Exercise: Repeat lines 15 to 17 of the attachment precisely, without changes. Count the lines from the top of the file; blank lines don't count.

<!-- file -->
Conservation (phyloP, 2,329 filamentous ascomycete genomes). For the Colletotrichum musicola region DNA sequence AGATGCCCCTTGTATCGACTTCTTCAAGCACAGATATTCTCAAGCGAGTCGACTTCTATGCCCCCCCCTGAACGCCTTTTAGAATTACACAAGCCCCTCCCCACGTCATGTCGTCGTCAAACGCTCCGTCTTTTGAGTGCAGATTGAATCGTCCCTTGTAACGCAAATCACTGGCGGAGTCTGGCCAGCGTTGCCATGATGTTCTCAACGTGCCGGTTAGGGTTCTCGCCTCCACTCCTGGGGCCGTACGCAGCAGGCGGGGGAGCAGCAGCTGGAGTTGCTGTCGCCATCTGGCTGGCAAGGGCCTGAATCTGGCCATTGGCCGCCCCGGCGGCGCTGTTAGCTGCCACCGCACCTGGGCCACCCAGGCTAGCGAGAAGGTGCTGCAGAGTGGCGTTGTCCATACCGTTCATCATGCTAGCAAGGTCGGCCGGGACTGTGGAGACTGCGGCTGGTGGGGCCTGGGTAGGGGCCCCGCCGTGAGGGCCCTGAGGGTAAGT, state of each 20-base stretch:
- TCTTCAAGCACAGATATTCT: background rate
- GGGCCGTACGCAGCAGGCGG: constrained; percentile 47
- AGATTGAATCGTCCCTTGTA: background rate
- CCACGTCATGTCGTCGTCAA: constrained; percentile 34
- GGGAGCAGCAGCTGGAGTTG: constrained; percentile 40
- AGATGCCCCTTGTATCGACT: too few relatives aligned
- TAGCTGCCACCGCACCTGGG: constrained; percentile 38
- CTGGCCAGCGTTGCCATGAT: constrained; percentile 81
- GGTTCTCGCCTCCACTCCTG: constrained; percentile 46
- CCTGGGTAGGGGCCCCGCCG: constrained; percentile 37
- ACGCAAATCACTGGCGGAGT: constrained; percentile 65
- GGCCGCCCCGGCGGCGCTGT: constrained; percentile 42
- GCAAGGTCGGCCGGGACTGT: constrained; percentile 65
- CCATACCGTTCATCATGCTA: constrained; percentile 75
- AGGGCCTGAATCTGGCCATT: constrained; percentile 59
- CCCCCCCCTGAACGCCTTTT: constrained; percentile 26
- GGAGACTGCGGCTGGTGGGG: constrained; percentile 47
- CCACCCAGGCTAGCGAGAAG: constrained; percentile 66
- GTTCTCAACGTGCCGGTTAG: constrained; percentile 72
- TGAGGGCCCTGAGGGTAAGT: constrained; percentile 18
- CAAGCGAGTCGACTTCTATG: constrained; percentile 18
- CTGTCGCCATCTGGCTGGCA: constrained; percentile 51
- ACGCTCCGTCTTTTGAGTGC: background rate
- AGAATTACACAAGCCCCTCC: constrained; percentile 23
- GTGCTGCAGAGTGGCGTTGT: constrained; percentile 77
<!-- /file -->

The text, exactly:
- CCATACCGTTCATCATGCTA: constrained; percentile 75
- AGGGCCTGAATCTGGCCATT: constrained; percentile 59
- CCCCCCCCTGAACGCCTTTT: constrained; percentile 26